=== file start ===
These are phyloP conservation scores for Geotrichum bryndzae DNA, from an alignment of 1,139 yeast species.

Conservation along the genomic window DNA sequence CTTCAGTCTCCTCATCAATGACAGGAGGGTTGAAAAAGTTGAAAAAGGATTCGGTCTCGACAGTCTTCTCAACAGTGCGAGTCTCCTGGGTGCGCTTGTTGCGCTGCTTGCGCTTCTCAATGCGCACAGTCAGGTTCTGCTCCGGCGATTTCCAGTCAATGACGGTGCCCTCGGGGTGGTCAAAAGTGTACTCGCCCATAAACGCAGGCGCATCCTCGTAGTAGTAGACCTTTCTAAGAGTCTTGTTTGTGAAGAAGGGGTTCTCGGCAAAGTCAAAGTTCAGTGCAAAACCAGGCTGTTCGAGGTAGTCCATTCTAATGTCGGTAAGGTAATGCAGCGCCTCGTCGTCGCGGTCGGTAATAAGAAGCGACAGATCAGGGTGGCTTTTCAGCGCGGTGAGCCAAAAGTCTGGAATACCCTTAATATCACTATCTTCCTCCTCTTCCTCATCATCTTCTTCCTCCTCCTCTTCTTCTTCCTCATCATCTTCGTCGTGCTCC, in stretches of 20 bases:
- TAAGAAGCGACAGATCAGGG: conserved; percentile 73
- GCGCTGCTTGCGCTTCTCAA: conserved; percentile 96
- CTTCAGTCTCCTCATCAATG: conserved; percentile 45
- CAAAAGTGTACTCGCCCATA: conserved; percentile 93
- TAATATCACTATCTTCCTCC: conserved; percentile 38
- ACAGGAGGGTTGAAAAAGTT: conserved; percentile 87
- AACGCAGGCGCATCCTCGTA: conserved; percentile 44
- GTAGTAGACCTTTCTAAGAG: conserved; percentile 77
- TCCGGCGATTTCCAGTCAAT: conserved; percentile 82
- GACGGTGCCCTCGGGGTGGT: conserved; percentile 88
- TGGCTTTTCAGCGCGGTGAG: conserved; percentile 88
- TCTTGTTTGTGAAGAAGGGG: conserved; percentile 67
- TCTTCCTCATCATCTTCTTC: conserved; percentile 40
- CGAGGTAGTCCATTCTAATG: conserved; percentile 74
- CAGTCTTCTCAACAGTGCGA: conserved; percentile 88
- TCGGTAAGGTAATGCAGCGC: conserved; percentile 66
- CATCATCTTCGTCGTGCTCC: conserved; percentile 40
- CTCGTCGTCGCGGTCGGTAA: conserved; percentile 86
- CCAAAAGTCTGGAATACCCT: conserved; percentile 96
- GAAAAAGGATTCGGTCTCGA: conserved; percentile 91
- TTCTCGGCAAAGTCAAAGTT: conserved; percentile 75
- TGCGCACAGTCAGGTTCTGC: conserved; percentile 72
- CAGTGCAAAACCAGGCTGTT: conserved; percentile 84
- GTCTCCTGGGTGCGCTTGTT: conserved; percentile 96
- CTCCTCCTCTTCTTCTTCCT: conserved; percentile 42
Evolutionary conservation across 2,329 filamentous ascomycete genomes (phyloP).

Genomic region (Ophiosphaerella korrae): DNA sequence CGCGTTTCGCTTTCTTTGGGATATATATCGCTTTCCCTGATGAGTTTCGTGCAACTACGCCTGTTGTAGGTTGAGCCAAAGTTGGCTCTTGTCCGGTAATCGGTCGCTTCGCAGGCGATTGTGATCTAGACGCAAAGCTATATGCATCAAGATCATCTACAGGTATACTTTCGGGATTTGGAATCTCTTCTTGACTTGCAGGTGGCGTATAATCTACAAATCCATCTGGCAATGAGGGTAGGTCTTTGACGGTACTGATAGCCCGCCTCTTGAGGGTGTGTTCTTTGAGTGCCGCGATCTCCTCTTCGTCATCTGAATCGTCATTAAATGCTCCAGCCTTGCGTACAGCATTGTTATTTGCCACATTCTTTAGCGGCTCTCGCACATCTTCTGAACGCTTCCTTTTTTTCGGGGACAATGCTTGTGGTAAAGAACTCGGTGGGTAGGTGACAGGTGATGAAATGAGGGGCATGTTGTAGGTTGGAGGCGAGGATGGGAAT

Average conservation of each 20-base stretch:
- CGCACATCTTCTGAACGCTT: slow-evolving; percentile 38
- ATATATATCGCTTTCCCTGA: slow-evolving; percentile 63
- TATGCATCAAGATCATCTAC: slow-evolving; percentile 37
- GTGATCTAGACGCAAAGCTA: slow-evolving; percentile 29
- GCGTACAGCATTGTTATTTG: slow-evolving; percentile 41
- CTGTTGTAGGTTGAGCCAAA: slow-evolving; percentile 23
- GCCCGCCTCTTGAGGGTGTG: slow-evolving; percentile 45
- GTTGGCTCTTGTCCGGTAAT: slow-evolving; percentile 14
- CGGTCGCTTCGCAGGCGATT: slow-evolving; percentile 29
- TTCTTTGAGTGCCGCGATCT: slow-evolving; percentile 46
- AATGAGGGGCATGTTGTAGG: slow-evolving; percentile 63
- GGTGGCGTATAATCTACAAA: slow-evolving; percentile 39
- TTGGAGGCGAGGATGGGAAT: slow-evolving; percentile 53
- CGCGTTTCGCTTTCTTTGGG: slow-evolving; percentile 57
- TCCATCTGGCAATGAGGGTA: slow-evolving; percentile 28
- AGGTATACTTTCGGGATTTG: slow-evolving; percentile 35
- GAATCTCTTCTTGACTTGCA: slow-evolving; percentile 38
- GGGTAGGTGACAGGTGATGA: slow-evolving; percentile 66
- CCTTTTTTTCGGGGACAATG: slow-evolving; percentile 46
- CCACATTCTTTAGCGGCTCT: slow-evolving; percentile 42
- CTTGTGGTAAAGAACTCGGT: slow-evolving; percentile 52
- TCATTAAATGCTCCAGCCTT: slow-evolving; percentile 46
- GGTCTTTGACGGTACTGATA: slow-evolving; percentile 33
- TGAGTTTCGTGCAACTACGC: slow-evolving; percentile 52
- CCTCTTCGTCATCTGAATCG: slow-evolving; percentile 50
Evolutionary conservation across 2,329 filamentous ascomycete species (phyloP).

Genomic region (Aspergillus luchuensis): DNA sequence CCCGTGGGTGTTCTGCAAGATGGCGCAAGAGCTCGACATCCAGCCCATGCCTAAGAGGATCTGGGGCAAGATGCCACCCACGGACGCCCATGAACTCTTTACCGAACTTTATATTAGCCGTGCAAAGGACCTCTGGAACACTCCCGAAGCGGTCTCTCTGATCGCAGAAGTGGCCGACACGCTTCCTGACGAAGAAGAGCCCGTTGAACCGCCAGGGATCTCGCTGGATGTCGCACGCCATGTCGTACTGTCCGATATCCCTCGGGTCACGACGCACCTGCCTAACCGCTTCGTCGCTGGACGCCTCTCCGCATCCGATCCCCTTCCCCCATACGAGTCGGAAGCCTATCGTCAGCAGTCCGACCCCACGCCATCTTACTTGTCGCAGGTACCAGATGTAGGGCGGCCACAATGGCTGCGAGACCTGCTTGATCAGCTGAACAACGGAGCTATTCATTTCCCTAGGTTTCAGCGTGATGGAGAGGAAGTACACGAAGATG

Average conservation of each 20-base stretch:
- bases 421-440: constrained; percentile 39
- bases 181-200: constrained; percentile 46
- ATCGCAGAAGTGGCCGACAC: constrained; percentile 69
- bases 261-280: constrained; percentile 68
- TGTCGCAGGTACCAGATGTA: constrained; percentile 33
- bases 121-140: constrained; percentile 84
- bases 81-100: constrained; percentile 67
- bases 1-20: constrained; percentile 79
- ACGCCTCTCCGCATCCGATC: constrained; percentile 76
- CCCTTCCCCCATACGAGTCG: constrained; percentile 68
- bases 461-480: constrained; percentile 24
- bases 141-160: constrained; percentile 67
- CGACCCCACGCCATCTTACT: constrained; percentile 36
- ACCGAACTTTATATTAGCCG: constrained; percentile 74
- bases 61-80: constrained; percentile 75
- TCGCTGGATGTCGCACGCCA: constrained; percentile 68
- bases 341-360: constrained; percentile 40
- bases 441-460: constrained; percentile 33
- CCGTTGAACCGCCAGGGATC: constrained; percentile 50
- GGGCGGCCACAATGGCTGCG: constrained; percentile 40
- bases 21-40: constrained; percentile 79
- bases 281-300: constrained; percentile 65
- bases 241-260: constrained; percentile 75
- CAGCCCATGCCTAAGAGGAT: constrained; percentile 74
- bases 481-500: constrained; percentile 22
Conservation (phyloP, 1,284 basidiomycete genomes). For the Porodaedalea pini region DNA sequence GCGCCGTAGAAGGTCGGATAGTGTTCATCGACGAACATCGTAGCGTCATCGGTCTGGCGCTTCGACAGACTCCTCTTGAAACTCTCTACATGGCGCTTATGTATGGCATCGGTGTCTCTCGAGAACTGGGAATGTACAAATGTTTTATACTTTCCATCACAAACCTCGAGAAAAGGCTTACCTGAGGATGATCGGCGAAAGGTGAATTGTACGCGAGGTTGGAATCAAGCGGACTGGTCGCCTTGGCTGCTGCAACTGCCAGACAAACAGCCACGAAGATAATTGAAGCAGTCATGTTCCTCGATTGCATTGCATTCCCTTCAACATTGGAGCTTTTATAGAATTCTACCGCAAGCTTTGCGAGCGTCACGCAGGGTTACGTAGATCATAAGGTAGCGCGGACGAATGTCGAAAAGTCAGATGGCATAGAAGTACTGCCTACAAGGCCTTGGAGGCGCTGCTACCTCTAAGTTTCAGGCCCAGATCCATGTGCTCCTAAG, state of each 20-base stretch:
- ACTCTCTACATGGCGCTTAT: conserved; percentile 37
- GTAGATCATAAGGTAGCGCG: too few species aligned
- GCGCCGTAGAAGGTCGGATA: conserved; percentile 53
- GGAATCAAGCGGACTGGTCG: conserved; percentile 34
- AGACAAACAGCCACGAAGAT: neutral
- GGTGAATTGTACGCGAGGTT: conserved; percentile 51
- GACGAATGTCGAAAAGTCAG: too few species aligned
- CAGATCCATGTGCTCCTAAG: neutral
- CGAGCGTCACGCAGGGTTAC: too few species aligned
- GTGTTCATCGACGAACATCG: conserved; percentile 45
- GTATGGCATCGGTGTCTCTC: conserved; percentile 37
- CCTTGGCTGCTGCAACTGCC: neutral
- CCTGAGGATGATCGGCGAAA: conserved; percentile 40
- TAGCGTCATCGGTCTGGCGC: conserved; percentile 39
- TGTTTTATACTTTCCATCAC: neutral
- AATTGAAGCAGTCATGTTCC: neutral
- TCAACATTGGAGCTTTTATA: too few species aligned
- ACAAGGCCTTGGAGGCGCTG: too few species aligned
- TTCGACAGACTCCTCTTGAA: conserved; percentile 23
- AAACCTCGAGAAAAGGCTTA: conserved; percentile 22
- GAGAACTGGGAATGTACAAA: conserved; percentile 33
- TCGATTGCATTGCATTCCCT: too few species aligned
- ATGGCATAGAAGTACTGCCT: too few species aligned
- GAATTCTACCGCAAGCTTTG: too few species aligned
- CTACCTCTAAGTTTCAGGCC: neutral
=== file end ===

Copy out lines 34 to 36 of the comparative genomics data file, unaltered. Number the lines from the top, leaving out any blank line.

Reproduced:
- GTGATCTAGACGCAAAGCTA: slow-evolving; percentile 29
- GCGTACAGCATTGTTATTTG: slow-evolving; percentile 41
- CTGTTGTAGGTTGAGCCAAA: slow-evolving; percentile 23